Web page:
Indiana Jones and the Death of Magic

Disclaimer: I don’t usually write movie reviews. I’m not very good at it. There are people out there who do a much better job. All the same, here’s my attempt.

Disney and the Mangling of Lucasfilm IP

The past eight years have been anything but kind to the nostalgic IP of the 80s and 90s.

Although opinions vary depending on who you ask, the general impression I get from people (and a sentiment I share) is that Disney has all but destroyed Lucasfilm’s intellectual property—to such a brutal extent that I would now entertain a conspiracy theory suggesting that it was all part of Disney’s deep-rooted revenge plot to brutalize the franchise it wished it had thought of, to begin with.

I won’t repeat how I and others feel about the Star Wars sequel trilogy except to say that I’ll likely never watch any of them again, and for me, that’s the litmus for whether I think a movie is any good.

But I admit there is a high probability I’m out of touch with what appeals to most people. For example, I thought Rogue One was a steaming slice of crap—mainly because if you hold up a freeze-frame of the movie’s protagonist, Jyn Erso, alongside a faceless slab of moldy cardboard, I would have difficulty telling the two apart. But I realize that for most Star Wars fans, all that matters is whether Glup Shitto makes his cameo. So, what do I know?

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Infinite Mass

Of late, I have become fixated on a curious yet dreary task, still in its infancy, of understanding the type of person who drives a car with a loud engine. I’m talking about the ones that rev and split the night like a steam-punk thunderbolt, interrupting both audible and internal conversations with indiscriminate malice.

As someone who navigates the spoken word like an uphill ice slope, struggling with gasping efforts at articulation should I find the grace of your undivided attention, you can understand how I might feel about such interruptions.

You can understand me when I say: it would not strike me as unjust to round up these renegade road warriors and detain them for questioning. But I promise this sentiment is academic; I mean them no harm.

And you know that whenever someone says, “I promise,” you can bet grandma’s farm that they mean it.

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Elevator Pitch

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The classroom is large enough to hold about thirty students, one professor, and two chaperones, which works out swell because that about sums up our group. I’m attracted to the huge industrial-grade windows at the back of the room, more so for the rich Los Angeles cityscape beyond them. If you smash your face against the window and slide your eyes to the left as far as possible, as if to embody Jim Carrey on his best day, you can see almost half the city. Not saying I did this, but if you happen to meet anyone from the building across the street, maybe don’t mention that you know me.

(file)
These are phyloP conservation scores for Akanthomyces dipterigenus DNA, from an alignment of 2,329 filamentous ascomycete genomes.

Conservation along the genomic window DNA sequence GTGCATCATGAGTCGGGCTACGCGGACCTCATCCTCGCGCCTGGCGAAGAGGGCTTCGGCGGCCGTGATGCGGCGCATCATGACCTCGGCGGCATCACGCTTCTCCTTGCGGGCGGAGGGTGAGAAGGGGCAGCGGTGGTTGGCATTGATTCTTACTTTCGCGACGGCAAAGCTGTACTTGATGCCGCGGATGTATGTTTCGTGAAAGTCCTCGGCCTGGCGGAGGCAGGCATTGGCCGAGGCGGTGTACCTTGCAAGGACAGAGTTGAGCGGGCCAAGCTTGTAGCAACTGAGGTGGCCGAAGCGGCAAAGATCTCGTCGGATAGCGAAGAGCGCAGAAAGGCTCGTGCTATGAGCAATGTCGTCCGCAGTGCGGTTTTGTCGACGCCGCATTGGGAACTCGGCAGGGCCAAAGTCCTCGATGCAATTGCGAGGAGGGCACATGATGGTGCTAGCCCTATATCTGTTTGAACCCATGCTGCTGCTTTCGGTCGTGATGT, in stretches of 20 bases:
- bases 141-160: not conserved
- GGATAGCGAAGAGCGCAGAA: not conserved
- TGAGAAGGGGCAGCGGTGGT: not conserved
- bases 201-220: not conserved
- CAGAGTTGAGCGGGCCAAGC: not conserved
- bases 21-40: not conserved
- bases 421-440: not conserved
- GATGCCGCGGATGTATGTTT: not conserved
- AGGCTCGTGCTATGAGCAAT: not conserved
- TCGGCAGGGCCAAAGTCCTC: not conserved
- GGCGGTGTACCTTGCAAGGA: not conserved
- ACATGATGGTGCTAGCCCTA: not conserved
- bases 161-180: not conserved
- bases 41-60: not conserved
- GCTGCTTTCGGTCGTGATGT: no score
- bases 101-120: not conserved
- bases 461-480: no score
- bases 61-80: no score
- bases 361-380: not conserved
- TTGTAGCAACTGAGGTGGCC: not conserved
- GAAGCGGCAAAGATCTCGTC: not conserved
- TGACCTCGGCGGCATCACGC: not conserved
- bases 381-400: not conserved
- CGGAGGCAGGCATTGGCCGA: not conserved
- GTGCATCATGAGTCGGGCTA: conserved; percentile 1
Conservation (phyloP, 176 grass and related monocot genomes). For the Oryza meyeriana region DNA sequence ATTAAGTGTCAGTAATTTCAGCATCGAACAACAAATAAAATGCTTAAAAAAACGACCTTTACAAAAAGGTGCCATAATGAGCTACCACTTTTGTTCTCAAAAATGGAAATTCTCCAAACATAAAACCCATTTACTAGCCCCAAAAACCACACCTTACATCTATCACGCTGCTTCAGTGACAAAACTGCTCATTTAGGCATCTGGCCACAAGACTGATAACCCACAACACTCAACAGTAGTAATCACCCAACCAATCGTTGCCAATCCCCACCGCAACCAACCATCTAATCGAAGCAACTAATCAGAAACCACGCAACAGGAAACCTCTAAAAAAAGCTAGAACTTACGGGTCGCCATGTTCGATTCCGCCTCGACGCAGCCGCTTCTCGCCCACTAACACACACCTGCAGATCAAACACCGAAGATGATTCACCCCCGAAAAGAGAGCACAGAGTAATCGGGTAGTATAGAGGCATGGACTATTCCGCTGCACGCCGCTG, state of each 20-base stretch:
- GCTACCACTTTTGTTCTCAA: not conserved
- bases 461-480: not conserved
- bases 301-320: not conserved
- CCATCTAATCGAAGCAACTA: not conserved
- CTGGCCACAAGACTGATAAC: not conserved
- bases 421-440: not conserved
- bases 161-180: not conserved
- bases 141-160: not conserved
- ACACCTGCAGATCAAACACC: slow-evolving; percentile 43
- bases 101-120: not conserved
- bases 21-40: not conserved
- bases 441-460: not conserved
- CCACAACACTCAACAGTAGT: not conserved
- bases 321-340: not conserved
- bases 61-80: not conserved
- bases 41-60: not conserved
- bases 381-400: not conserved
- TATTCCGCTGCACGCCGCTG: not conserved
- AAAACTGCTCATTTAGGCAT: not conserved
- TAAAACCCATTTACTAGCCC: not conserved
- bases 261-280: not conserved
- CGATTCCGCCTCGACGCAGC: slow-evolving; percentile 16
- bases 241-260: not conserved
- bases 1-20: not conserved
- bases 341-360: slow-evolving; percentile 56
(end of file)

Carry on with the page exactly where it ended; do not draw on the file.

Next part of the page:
Or do mention it. It’s not as if the suits in the building across the busy street know my name. Just my contorted, idiot face trying to see if the Uruks really are taking the hobbits to Isengard.

The room has a clean, indoor smell, though if it were my forty-story building, I would’ve stripped and replaced the carpet months ago. Correction: I would’ve sold the building and set up shop on an island in the South Pacific. But that’s neither here nor there—strike that, it’s all there and 5,501 miles from here, a classroom in a corporate-collegiate building in downtown LA.

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An open letter to America’s false (er, mistaken) prophets

Troubling signs…

About a week before the 2020 election, while driving home from Orlando, I saw a sign that read, “In Trump We Trust.” And all I could think was, “That’ll have to be answered for, and probably sooner than we expect.”God will not be mocked.

Now, seeing America’s Charismatic and Evangelical Christians teetering on the cusp of an existential crisis fills me with hope. Perhaps I need to see a pastor and, you know, get that looked at…Dark humor aside, I find I have less in common with the bold-faced Christian nationalist worldview and what seems its self-evident aim to interweave “God” and country with each year that passes. At the same time, I remain convinced that just as Christ should become Lord of our lives, hearts, and minds, he should also become Lord of our communities, cities, states, and nations (which, I admit, makes me something of a Christian nationalist myself, though I can only hope more so in the vein of C.S. Lewis or G.K. Chesterton). But as to how that is to happen and how I am to walk that line, I am uncertain.

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Curated Morality

A time is coming—maybe it’s already here—when curated evil will be all we see. And make no mistake: it will be true, undeniable evil. That is what makes the thought behind it so brilliant, so sinister.

The evil of murder, of racism, of social injustice, of systemic prejudice (fill in the blank for whatever comes next)—these will be cast like veils over our perception until blinded in our relentless pursuit of justice, we can no longer tell our friends from our enemies.

And, most important of all, we will cease praying for both.

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